Technically, mutual funds are structured, “open-end” funds—one of four basic types of an investment company. Closed-end funds, exchange-traded funds, and unit investment trusts are the three other types.
In order to understand the structure of mutual funds, it is helpful to compare them to other “40 Act Funds”—industry jargon for investment companies registered under the Investment Company Act of 1940.
Open-End Mutual Funds
You can think of a mutual fund as having an open-end structure because the cash flow door—both into and out of the fund—is always open. In other words, the portfolio manager continues to invest new cash from investors, and the fund company continues to offer new shares of the fund to new investors.
So, when you invest in a mutual fund, money is directed to the mutual fund, shares are created and issued to you. You will hold this investment in an account at a brokerage firm, bank, or at the fund company.
This process is different from investing in a stock. When you invest in a stock, you are buying or selling shares on an exchange or over-the-counter—unless it is an initial public offering or a secondary offering—new shares will not be created.
Closed-End Mutual Funds
Closed-end funds are often confused with and mistakenly called mutual funds. They are similar to open-end funds in that their assets are invested in a wide range of securities. A major difference is that closed-end funds behave more like a stock. Here, the market value is driven by supply and demand for the shares. On the other hand, an open-end mutual fund continually issues new shares to investors and does not trade on an exchange.
ETFs and the Structure of Mutual Funds
Exchange-Traded Fund (ETF) securities hold a basket of securities and trades on a stock exchange. The market value of an ETF changes throughout the day based on the supply and demand for each individual ETF.
The net asset value—the value of the securities within the fund—of an ETF may differ from the market value. The market value is the price at which an investor purchases or sells the ETF shares, and changes due to the supply and demand effect.
Unit Investment Trusts
Unit investment trusts (UITs) can be thought of as a hybrid investment. These securities share some of the qualities of mutual funds and some of the qualities of closed-end funds.
UITs are similar to mutual funds in that an investor can redeem shares—versus trading on a stock exchange—from the UIT sponsor. But, unlike mutual funds, UIT sponsors might also maintain a secondary market in the UIT. In other words, the UIT sponsor might facilitate buys and sells between investors in order to avoid the depletion of the UITs assets.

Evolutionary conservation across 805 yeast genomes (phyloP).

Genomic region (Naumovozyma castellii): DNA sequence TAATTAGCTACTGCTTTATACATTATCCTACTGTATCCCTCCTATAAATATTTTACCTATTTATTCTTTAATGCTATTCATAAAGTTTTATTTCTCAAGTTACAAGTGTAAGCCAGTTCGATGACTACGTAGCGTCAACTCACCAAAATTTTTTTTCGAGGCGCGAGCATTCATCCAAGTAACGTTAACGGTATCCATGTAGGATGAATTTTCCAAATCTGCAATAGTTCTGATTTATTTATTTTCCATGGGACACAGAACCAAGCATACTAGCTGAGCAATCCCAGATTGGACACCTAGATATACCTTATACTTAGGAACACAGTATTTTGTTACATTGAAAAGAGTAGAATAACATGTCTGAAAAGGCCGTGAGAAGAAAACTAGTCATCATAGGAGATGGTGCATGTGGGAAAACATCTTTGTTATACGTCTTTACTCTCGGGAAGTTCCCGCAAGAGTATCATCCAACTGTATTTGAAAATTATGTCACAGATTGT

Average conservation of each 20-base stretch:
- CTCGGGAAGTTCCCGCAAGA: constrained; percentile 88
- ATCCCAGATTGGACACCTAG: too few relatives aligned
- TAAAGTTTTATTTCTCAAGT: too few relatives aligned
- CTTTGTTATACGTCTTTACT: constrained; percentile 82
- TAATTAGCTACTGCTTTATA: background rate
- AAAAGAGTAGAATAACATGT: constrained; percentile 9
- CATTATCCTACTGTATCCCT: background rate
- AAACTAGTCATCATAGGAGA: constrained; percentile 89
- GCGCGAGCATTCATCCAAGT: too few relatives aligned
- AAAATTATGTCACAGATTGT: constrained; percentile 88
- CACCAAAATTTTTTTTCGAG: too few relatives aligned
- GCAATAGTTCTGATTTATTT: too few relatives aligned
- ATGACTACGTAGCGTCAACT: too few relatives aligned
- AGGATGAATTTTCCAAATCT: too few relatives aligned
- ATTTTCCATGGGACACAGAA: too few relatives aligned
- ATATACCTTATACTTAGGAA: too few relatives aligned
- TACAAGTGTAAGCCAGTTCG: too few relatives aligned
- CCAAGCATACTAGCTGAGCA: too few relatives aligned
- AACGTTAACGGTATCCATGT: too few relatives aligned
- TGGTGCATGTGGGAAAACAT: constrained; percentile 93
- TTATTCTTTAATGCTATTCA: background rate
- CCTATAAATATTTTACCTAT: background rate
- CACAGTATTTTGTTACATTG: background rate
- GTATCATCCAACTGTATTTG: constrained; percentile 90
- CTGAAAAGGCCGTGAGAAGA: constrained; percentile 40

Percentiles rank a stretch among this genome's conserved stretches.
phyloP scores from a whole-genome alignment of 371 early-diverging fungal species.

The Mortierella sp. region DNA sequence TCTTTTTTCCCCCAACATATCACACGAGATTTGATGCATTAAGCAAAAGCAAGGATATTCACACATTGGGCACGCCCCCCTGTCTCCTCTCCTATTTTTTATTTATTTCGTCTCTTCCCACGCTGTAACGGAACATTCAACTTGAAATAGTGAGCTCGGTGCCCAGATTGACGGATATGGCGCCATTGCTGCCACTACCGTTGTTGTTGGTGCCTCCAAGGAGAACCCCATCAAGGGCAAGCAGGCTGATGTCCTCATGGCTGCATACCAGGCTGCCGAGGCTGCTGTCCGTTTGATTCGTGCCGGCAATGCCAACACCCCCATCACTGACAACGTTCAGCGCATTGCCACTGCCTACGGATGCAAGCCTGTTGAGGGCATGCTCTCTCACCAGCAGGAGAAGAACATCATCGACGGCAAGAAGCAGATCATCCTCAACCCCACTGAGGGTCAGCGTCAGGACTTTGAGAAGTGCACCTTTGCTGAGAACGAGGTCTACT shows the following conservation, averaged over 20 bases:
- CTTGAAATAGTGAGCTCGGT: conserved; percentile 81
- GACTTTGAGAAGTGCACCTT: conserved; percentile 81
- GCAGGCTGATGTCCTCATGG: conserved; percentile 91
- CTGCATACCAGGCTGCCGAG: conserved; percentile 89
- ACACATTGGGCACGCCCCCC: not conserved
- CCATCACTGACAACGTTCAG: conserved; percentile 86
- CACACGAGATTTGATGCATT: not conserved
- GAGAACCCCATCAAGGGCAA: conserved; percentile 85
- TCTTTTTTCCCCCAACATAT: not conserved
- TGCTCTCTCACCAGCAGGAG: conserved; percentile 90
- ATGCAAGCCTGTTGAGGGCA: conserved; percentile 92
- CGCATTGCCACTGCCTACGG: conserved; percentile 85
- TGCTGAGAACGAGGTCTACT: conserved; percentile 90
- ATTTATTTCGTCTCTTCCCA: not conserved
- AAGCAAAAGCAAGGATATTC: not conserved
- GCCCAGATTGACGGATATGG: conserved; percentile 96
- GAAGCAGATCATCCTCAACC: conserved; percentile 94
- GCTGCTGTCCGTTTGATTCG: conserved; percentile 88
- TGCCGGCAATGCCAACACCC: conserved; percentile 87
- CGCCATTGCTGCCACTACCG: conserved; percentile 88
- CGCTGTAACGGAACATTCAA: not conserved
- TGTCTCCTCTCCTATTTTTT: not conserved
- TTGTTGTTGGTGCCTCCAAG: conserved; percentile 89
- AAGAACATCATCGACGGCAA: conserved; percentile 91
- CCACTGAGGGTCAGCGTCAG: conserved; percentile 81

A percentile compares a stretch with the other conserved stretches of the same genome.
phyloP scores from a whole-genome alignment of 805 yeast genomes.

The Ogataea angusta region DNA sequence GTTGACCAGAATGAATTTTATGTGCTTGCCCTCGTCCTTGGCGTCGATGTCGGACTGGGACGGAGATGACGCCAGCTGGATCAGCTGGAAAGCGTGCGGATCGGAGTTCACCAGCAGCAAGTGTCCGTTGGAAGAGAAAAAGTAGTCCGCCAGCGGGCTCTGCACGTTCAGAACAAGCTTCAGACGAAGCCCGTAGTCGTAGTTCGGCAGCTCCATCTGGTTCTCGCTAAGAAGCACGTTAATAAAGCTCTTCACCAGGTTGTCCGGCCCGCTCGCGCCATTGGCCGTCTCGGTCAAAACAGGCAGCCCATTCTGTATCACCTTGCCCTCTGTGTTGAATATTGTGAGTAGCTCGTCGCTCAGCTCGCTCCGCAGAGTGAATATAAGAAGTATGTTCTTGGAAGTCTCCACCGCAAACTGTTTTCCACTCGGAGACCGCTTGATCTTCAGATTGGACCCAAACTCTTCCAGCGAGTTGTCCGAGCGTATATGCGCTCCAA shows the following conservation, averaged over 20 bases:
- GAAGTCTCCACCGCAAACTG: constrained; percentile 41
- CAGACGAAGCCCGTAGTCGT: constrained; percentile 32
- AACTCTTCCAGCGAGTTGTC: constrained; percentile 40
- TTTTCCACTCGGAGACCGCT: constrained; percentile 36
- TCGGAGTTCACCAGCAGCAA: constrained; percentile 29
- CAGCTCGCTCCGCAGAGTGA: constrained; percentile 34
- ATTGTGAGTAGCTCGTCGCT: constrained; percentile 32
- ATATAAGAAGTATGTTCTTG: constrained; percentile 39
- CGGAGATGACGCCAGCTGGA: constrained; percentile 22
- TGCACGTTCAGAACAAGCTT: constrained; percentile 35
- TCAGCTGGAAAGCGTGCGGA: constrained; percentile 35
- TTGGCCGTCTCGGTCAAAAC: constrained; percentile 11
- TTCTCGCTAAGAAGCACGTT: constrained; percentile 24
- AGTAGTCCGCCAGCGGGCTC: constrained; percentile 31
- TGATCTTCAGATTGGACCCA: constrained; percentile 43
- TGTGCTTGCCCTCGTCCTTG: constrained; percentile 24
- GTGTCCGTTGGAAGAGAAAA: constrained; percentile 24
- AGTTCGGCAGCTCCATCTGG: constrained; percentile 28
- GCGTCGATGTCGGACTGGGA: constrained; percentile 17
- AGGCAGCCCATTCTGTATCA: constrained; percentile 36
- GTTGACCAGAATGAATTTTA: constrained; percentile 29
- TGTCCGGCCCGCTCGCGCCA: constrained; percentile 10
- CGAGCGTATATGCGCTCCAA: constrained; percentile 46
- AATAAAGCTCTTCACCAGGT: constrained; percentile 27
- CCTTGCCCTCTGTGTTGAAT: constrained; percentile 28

UITs, like closed-end funds, issue a set number of shares. These shares are called “units.” Unlike closed-end funds and open-end funds, the securities within a UIT portfolio are not actively traded.
A UIT portfolio is established at the inception date and holds the original securities until termination of the UIT. At the termination date, the UIT shareholders either receive the proceeds of their investment or they can reinvest in the next UIT series if one is available.
Advantages and Disadvantages
While there are advantages and disadvantages for each of the four types of investment companies, it appears that investors believe the advantages of mutual funds outweigh the disadvantages of mutual funds. They also feel that mutual funds outweigh the advantages of other investment companies.
Open-end mutual funds continue to hold and gather the vast majority of investment dollars. According to the Investment Company Institute, more than 86% of investment assets within the investment company industry is held in mutual funds.
The Balance does not provide tax, investment, or financial services and advice. The information is being presented without consideration of the investment objectives, risk tolerance or financial circumstances of any specific investor and might not be suitable for all investors. Past performance is not indicative of future results. Investing involves risk including the possible loss of principal.